The hiring and recruiting process can often seem to drag on for employers and potential employees. Businesses often look for ways to speed up the process, both to improve time-to-hire and also to create a favorable impression among candidates, which will increase the chances of the offer being accepted.
One way employers are improving the speed of their hiring process is by including multiple forms of communication to reach candidates quickly and easily. One example is using text messages to communicate with candidates. Text messages are instant and often elicit faster responses than other forms of communication. They’re a way to reach the candidates quickly and keep them apprised of their status in the hiring process.
Let’s take a look at some of the pros and cons to adding text messaging to your recruiting process.
Benefits of Using Text Messages in Your Recruiting Process
Here are some of the possible benefits of using text messages as part of your recruiting process. Text messages:
- Allow you to stay in contact with candidates easily because messages can be sent to multiple recipients simultaneously.
- May be a better way to reach out to some candidates. Some people may be better able to reply via text than take a phone call at any given moment, especially those who are currently employed somewhere else.
- Provide a form of written documentation, unlike a phone conversation.
- May speed up the recruiting process, allowing you to get answers faster and communicate better.
- May improve the impression candidates have of the process, since you’ll be better able to stay in contact more often.
- Are a form of communication the younger generation may be more comfortable with. It’s often said that Millennials (and even some in Generation X) prefer texting to calling. This could mean the company will be viewed more favorably for using a preferred form of communication.
- Can be a way to reach out to passive candidates, and could be seen as much more personal than a cold e-mail. Text messages also have higher response rates than e-mails for this type of communication.
- Can make the organization appear to be more approachable and communicative, which can be a positive characteristic in the eyes of potential new employees.
- Can even be used to send short screening questions to candidates, thus making it easier to create a short list, and perhaps even shortening the interview process. It could be used in lieu of phone screen and, if done well, can be more efficient because multiple conversations can occur at the same time. Some aspects of this process can even be automated to maximize efficiency.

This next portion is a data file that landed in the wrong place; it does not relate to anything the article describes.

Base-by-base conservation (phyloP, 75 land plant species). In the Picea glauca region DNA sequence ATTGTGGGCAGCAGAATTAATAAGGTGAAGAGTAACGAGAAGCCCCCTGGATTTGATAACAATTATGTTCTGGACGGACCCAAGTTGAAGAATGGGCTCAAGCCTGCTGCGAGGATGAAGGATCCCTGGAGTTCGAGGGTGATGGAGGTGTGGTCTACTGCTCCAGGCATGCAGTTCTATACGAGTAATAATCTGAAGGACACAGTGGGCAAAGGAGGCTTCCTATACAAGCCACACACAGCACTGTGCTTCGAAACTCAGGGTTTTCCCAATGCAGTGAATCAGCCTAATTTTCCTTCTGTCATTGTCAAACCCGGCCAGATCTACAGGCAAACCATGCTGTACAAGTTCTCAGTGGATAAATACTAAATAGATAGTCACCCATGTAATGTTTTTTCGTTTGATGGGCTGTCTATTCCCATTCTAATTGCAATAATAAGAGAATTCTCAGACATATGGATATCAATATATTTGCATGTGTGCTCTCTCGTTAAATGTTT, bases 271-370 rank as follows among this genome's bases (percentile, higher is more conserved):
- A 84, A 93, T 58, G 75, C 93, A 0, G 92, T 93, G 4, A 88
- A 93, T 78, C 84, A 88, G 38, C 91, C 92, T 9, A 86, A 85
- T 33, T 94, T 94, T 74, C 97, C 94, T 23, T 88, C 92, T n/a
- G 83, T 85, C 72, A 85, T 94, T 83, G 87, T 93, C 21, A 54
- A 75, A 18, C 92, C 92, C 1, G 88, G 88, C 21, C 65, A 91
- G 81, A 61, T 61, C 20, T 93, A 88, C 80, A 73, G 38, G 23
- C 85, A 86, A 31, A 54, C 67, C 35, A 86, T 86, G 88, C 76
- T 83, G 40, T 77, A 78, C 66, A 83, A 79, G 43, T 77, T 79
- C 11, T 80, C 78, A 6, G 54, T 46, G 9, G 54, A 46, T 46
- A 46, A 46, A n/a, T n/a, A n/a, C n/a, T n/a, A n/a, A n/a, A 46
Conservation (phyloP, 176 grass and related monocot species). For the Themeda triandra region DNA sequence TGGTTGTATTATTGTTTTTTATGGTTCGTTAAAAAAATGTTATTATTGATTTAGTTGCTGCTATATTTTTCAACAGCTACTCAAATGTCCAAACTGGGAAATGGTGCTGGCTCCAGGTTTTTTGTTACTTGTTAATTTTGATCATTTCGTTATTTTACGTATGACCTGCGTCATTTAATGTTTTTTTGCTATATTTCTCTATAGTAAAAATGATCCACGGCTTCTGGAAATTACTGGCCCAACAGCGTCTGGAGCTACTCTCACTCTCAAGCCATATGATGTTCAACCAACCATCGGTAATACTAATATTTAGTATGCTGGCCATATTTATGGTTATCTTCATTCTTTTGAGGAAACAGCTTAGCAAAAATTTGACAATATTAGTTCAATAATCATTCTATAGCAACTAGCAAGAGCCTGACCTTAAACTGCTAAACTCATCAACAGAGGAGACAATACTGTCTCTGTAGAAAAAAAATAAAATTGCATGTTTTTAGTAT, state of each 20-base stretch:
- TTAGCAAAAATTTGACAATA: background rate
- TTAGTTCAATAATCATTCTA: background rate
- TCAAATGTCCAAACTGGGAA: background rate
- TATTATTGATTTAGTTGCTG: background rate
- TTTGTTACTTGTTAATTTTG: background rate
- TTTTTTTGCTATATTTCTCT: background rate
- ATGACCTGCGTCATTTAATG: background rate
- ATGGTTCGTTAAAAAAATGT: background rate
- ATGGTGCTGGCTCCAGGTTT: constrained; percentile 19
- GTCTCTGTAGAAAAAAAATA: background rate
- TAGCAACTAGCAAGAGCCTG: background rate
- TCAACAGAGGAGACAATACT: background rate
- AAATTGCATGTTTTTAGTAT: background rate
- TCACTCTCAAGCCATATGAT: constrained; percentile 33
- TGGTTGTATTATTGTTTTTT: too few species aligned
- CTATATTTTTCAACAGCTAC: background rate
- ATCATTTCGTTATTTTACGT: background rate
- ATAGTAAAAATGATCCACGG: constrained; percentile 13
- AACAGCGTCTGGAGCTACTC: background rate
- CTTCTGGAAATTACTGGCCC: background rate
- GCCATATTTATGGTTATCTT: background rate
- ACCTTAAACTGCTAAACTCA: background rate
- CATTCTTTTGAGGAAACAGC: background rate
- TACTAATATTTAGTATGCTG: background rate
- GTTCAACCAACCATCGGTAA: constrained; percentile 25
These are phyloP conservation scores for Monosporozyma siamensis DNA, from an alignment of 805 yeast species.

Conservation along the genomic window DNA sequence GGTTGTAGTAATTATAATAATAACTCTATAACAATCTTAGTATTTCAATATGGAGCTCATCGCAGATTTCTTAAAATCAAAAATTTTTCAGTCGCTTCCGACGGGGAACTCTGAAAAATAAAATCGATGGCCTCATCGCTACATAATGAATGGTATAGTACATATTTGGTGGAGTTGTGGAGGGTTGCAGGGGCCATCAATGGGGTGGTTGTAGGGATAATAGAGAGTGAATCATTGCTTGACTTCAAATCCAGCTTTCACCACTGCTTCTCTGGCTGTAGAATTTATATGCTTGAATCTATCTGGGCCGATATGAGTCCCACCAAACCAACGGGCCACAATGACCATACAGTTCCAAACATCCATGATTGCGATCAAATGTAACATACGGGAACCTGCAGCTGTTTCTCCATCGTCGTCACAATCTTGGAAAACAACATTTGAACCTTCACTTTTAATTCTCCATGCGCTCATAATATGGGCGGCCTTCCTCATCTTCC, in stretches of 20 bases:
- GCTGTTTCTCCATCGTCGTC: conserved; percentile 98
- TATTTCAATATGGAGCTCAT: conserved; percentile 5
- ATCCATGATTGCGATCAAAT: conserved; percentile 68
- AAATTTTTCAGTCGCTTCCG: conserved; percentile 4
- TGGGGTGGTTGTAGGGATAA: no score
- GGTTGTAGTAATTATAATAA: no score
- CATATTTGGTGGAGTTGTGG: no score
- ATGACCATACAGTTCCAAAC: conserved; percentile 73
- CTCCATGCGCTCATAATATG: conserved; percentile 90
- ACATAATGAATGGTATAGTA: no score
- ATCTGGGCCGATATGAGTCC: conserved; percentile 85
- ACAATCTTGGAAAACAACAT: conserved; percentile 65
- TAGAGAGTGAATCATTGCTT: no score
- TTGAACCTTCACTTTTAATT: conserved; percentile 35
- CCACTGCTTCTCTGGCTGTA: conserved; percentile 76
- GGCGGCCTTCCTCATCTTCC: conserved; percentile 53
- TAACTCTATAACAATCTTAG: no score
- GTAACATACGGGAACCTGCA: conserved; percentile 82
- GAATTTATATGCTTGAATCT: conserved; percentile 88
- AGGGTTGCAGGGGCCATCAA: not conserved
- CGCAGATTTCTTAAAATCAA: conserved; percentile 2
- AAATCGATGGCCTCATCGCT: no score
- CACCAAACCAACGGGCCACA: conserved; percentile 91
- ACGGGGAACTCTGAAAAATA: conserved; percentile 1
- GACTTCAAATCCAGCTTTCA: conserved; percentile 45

- Are a means to get information to candidates faster, as some people check text messages immediately but may be away from e-mail for longer periods of time.
- Are a natural way to connect for those who are always on their mobile device—which includes many jobseekers.
- Are a way around scheduling issues. Text messages can be answered whenever the recipient has time and remove the need to worry about whether both parties are available at the same moment—unlike a phone call.
- Are brief, by default.
- Are an easy way to send reminders.
Drawbacks of Using Text Messages in Your Recruiting Process
Here are some of the possible drawbacks of using text messages as part of your recruiting process. Text messages:
- Could inadvertently ignore some candidates who do not utilize text messaging features. It’s a risk to assume that everyone texts.
- Could be costly for candidates who do not have unlimited text messages. This may be a frustration or may even cause a candidate to drop out of the process.
- May mean you have to manage multiple communication streams, since not all candidates will be reachable via text. You’ll also need to be able to record the messages in whatever applicant tracking system you use, so your system will need to integrate the information from the texts. If not integrated into the existing system, businesses will lose valuable information about the hiring process.
- Could cause inadvertent discrimination if you’re not careful. You certainly don’t want to disqualify someone over not utilizing text messages, as that could be easily construed as disqualifying someone based on economic status—which would likely appear to be discriminatory as it could have a disparate impact on some protected groups. (That said, it’s more likely that someone with a low income will have a phone than a computer, so this could still be a net benefit if used properly.) It could also appear to be discriminatory based on age, since older individuals are less likely to text frequently. Be careful not to exclude and not to require texting.
- May create a situation where employees are working extra hours. If nonexempt team members are texting with candidates, it may mean they’re more likely to be working from home—which may open up liabilities to pay for additional work hours or overtime.
- May create additional liabilities. For example, it may not be wise to send unsecured links via text message if those links connect to an application that may include personal details. Don’t do anything that could jeopardize the individual’s personally identifiable information if the text ends up being sent to the wrong number. Another concern is ensuring that candidate data is secure and not easily hacked. It’s a good practice to use secure platforms when sending text messages to reduce such risks. (Check to see if your Human Resources Information System can send encrypted messages).
- May be viewed as less professional to some.
In short, be careful with how you text, and ensure that you’re not excluding anyone—even inadvertently—as a result of adding texting to the process. Ensure that the texts are being recorded just like any other written communication would be.
What other tips have you found when integrating text messaging into your recruiting process?